Koseff describes several more bills that reduce greenhouse gas emissions and criteria pollutants. He also reported on the protestors that grabbed much media attention as it showed that there is division among climate activists.

Outside [the Moscone Convention Center], hundreds of protesters calling for an end to oil drilling disputed Brown’s own achievements and the purpose of the summit, which they said promoted “false solutions” at the expense of local communities that are bearing the brunt of climate change’s impact.

Some environmental activists accuse Brown of being too closely tied to the oil industry. They sharply criticize his reluctance to limit oil production in California, which they argue would do more to benefit the environment and emissions reduction goals than policies Brown has favored, like cap-and-trade.

[See Keep it in the Ground – 2018As climate hawks gather in San Francisco for the Global Climate Action Summit that convenes Wednesday, Gov. Jerry Brown, host of the summit, is dogged by critics who can't distinguish between oil production and consumption.]

All 16 bills are listed and described in the (Global Climate Action) Summit News. As for Executive order B-55-18 [pdf], establishing a new target to achieve carbon neutrality by 2045, Evan Halper reports for The Los Angeles Times that it "was so far-reaching and unprecedented that it was met with considerable skepticism."

The ambitious plan raised immediate questions. As an executive order, is it even binding? Does California have any plan in place for a complete decarbonization of its economy?

[Brown] acknowledged that getting to carbon neutrality requires “technological changes that don’t exist yet” and his measure is aimed at bolstering their innovation.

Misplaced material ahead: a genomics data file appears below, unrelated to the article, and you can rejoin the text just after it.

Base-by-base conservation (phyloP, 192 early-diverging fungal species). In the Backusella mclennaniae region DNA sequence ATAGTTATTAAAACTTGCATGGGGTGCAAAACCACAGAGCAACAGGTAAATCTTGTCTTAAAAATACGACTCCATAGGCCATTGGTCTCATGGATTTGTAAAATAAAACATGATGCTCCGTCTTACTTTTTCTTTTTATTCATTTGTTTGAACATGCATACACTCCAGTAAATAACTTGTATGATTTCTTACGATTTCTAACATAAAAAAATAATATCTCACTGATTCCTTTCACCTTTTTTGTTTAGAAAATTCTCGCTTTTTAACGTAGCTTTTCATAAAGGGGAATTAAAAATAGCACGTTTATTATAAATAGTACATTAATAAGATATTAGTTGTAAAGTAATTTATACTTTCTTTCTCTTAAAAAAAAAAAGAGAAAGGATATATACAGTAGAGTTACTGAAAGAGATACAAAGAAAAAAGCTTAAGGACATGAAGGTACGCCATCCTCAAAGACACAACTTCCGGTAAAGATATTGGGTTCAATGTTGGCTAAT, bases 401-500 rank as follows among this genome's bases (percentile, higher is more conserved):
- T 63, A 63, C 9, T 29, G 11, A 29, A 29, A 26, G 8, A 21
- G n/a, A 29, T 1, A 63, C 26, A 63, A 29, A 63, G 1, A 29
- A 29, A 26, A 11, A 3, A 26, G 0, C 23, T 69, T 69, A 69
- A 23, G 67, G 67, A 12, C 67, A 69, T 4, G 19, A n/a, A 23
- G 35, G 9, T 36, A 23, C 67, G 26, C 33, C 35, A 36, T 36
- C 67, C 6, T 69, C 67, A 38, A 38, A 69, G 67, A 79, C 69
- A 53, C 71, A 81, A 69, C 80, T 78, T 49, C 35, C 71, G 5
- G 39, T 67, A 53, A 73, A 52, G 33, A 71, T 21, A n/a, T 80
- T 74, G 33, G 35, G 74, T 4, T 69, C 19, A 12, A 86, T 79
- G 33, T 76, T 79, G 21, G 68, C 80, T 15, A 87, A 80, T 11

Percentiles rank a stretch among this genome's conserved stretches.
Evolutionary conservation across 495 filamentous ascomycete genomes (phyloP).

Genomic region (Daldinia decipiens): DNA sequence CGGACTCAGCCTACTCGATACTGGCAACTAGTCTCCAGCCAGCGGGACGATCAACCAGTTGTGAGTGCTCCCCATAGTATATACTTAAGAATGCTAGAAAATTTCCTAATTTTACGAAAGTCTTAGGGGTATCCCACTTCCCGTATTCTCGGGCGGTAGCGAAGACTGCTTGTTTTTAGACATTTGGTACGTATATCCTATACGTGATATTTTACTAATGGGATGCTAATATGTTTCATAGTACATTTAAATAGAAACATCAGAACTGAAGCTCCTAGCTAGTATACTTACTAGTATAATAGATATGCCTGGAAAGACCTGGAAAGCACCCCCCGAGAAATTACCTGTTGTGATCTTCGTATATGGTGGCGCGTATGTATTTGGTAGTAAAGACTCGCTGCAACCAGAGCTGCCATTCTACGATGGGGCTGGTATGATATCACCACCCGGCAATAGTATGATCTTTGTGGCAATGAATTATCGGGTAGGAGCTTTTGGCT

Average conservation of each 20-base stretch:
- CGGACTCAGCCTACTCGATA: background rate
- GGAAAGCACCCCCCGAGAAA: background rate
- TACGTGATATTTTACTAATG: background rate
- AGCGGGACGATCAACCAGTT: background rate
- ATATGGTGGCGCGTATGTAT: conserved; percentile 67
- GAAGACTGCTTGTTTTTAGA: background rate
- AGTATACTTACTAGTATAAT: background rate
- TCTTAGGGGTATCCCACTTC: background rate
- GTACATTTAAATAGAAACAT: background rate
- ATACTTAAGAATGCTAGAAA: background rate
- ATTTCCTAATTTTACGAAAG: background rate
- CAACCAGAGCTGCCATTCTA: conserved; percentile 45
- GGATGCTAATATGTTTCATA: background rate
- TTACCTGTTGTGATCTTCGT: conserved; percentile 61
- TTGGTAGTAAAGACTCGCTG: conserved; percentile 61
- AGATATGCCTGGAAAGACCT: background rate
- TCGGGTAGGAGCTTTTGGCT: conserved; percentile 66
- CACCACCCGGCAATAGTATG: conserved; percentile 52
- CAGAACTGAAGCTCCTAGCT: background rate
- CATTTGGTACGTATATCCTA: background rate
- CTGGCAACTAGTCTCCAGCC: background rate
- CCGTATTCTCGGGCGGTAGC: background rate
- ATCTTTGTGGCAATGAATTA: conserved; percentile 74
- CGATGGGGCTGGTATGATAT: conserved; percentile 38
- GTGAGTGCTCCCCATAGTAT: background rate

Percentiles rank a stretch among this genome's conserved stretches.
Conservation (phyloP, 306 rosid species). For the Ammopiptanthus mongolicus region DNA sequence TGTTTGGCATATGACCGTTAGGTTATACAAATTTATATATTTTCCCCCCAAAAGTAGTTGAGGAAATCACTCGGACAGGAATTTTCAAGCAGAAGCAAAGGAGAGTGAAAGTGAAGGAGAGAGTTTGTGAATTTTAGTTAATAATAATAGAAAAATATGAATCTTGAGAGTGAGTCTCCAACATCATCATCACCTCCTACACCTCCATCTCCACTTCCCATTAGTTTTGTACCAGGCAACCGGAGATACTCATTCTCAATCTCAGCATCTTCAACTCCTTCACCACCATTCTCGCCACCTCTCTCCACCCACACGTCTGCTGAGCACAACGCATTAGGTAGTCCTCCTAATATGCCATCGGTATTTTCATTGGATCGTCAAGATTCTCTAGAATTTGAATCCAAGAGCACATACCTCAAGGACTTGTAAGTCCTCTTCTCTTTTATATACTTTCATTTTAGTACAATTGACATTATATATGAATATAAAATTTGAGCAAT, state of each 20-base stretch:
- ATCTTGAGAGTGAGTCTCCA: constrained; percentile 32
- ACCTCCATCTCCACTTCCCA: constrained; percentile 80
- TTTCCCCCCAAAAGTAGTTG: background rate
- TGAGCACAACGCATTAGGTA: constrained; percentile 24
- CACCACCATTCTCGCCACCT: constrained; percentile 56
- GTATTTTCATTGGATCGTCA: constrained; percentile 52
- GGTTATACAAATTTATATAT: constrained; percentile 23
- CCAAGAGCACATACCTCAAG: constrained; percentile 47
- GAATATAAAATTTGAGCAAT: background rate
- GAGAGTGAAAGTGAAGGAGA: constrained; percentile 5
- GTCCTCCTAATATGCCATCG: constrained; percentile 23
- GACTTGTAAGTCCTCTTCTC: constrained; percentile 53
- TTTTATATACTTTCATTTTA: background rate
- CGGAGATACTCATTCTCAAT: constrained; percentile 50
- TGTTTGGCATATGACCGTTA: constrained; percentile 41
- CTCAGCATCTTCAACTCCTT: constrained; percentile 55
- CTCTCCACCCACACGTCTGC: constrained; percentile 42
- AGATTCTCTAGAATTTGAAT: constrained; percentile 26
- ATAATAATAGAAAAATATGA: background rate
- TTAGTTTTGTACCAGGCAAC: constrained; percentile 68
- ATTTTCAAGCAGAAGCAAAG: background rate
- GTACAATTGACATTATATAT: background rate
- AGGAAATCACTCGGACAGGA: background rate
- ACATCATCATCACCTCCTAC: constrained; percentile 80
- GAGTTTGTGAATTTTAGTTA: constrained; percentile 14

“This is a transformation that is called for that we will get to,” he said. “This is the boldest move that I have seen certainly anywhere in the U.S.”

If that language has you thinking "Gov. Moonbeam," a term coined in 1976 by the Chicago columnist Mike Royko in part due to Brown's desire to launch a satellite during his first term as governor, Royko would be laughing in his grave if he could have heard how the summit ended.

"In closing remarks at the Global Climate Action Summit, Governor Edmund G. Brown Jr. today [Sept. 14] announced that the State of California is teaming up with San Francisco-based Earth-imaging company Planet Labs (Planet) to develop and eventually launch a satellite that will track climate change-causing pollutants with unprecedented precision and help the world dramatically reduce these destructive emissions," according to Summit News.

"With science still under attack and the climate threat growing, we’re launching our own damn satellite,” said Governor Brown.

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Published on Thursday, September 13, 2018 in The Sacramento Bee